Literacy and Me

Adult literacy in the US is measured in terms of proficiency levels. Proficiency in reading and writing is defined as having the ability to “function in society and in the economy.” One should be able to “understand and employ printed information in daily activities at home, at work, and in the community.” One should be able “to achieve one’s goals and to develop one’s knowledge and potential” (

Worldwide (in all regions and countries), one out of every four adults fails to meet the minimum proficiency levels ( According to Parent and Teachers Association’s (PTA) national present, James L. Accomando, only 34% of 8th graders in the US are reading at proficient levels. (Our Children: The National PTA Magazine.)  In the United States, 80% of all juveniles in the court system and over 70% of inmates in American prisons cannot read above 4th grade level ( Accomando states…

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high five

Be unbeatable!

Annette Rochelle Aben

I believe in you

I support your need to try

To make dreams come true

Keep moving forward

Even when you aren’t sure how

That doesn’t matter

Just keep going strong

Always with the dream in mind

Ways will be shown you

One day, you’ll notice

The journey is exciting

Worth every minute

Here’s the finish line

Hold your arms high in the air

Open to receive

©2018 Annette Rochelle Aben

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The last time I did one of these was April 15th. I could blame it on the end of the semester; I could blame it on having back and foot trouble and having to schedule doctor’s visits and “down times,” but I guess I’d better “‘fess up” and tell the truth–I have been incredibly lazy. Not only have I not reported on books read, but I have not kept track of them at all, not even in my reading log. I am sure I have turned in to the library some books I have borrowed and read, and I KNOW I have purchased and read books and passed them along or put them in my LFL (Little Free Library).  This is the best I can do for now.

Books I have read:

Another Brooklyn by Jacqueline Woodson which I borrowed from the library This one I found at the public…

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REMAINS OF THE DAY by Kazuo Ishiguro: A Review

This unusual book was the April selection for our Third Tuesday Book Club in Alvin (Texas). It was published back in 1989 and made into an award winning movie starring Anthony Hopkins and Emma Thompson. Like many of the other members, I had seen the film but never read the book.

At first I was a bit disappointed, for the writing was extremely detailed and tedious. Then I realized the author was doing this on purpose because the main character, the perfect English butler, lived a life that was precise, detailed, and tedious. His relationship with his American gentleman and employer, Mr. Farraday, and his relationship (or lack thereof) with the former Housekeeper, Miss Kenton is often told in flashbacks. The novel opens with the butler taking a “road trip” in a marvelous antique car, loaned to him by his employer. The purpose of this trip was to contact Miss Kenton about coming back to work at the estate after her marriage was over.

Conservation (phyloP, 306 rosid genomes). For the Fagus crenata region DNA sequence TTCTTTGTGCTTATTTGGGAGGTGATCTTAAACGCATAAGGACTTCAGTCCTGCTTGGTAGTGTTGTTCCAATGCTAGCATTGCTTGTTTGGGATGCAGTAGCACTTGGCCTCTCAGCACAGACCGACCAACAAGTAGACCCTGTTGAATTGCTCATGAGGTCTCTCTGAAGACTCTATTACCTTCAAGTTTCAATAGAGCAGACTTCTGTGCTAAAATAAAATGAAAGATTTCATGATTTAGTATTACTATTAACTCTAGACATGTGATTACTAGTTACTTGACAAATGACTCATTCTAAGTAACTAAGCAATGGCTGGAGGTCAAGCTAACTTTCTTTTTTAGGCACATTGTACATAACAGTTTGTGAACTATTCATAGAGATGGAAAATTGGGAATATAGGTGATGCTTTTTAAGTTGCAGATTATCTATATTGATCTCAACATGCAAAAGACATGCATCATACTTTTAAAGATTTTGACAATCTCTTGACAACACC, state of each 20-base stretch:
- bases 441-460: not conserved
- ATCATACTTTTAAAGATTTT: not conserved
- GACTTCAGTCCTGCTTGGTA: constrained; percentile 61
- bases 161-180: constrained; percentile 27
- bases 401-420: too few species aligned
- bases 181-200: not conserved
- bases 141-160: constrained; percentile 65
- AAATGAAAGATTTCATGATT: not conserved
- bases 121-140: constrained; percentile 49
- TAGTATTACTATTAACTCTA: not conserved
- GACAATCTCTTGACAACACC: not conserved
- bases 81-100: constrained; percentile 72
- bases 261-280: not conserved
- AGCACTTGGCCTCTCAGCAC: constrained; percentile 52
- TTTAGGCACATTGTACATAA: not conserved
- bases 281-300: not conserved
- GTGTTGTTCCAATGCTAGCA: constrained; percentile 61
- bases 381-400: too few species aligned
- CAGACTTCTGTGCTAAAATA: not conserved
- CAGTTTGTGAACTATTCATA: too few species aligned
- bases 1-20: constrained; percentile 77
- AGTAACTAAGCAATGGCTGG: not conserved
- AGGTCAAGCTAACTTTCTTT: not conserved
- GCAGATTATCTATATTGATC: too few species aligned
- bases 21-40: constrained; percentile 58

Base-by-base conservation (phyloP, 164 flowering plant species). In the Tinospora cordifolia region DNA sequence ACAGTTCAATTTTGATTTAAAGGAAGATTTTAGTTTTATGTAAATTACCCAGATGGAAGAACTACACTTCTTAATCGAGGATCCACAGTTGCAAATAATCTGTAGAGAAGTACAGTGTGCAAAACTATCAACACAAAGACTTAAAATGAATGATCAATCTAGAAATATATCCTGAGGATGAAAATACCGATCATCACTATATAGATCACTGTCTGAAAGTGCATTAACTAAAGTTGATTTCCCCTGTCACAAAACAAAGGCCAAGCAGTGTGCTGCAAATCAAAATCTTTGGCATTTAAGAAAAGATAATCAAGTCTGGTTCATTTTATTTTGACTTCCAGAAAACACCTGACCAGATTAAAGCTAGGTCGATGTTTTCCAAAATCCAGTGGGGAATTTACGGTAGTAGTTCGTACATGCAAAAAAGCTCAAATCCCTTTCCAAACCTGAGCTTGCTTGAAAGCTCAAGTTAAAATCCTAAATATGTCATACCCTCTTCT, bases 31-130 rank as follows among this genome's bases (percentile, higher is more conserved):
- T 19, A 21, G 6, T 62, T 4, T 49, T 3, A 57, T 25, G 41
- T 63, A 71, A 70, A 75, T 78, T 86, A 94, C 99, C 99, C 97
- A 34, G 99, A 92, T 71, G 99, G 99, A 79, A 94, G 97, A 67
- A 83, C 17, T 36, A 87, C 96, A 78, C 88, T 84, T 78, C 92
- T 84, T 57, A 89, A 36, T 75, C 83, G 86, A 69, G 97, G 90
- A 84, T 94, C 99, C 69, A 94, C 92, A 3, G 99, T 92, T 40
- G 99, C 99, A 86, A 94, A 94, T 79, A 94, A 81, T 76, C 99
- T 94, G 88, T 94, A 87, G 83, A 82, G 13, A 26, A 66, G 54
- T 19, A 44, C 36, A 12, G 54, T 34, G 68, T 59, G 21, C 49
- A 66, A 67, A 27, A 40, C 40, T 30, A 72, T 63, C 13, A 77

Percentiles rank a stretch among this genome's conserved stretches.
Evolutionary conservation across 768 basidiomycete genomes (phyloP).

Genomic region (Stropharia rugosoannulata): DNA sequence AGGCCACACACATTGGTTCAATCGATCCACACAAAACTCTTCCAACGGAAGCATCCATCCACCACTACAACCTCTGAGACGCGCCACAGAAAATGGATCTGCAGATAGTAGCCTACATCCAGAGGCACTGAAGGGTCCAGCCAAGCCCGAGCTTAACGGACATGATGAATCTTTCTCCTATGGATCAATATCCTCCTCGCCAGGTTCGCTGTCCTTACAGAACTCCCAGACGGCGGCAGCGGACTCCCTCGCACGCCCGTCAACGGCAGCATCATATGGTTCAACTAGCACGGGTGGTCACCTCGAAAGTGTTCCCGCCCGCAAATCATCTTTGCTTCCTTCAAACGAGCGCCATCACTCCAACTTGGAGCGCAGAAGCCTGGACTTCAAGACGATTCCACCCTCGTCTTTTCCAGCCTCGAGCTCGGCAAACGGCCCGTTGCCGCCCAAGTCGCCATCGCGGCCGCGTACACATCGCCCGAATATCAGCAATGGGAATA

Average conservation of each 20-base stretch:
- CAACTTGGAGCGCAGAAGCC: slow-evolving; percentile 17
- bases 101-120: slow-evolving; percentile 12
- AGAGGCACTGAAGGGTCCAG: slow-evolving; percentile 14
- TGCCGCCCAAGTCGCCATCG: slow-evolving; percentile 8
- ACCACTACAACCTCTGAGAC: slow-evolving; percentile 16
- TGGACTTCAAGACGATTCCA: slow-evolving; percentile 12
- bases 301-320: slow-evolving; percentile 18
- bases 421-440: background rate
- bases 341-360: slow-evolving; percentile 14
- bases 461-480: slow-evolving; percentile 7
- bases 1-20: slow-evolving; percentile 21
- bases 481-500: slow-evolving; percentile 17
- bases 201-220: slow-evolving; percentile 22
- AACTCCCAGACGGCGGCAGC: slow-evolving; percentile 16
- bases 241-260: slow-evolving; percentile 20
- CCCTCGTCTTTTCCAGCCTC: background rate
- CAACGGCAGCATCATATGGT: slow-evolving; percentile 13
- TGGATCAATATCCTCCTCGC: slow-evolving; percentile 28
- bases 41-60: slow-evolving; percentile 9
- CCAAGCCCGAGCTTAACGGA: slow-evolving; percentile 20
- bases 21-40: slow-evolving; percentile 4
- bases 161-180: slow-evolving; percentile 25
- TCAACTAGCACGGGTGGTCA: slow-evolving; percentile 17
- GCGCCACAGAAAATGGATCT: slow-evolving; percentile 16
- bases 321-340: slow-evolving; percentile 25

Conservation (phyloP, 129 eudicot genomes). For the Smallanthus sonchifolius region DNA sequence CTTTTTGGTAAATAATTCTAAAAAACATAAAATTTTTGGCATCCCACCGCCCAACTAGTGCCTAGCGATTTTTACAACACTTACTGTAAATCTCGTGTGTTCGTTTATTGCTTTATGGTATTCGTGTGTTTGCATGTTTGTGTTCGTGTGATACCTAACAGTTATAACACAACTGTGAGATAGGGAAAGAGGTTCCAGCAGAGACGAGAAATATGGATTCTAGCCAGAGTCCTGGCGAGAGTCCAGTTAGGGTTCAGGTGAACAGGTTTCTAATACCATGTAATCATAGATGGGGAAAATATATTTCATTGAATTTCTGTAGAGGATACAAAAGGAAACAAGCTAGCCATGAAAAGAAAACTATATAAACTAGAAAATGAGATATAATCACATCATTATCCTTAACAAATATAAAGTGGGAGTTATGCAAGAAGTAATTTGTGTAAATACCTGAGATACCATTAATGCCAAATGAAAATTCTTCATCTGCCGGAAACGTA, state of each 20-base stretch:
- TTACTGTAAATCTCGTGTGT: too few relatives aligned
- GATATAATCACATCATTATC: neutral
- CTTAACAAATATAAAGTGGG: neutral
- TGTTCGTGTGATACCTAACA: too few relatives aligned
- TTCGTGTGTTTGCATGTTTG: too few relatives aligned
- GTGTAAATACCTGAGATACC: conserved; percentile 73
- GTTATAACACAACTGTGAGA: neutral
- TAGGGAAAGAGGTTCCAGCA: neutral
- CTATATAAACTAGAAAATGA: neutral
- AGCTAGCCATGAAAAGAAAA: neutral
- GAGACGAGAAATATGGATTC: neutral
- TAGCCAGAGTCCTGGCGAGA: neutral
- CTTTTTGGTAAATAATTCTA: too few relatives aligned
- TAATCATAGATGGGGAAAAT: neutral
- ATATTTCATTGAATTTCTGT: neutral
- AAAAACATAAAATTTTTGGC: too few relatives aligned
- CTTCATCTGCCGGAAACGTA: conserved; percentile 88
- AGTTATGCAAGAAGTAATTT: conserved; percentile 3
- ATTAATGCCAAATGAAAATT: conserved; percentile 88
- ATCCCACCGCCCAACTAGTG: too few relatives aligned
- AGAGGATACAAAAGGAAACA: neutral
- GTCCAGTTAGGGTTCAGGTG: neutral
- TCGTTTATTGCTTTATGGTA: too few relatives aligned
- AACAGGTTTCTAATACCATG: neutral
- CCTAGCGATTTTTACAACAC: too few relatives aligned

Much is said about the “perfect English butler” which our hero prides himself on being. On page 40, the reader finds the following:

“It is sometimes said…Continentals are unable to be butlers because they are a breed incapable of the emotional restraint which only the English race is capable of…” Our Butler is certainly that, “emotionally restrained.” When he hears Miss Kenton sobbing in her room; when his father dies and he continues his duties on an important occasion, he remains calm, serene and unemotional.

There are humorous touches as well. There is a hilarious scene where an elderly Lord or nobleman asks the butler to explain the “birds and the bees” to his young nephew, a task daunting, but undertaken because a request is never refused.  Also, many times our butler is so oblivious to reality and truth that he seems dense, yet perfectly satisfied with his reaction and performance.

The novel does not have much of a plot, the characters are shallow, and the main character (I would hesitate to call him the protagonist, for I never “rooted for” him.) is dull, restrained, and loyal to a fault–The Perfect English Butler.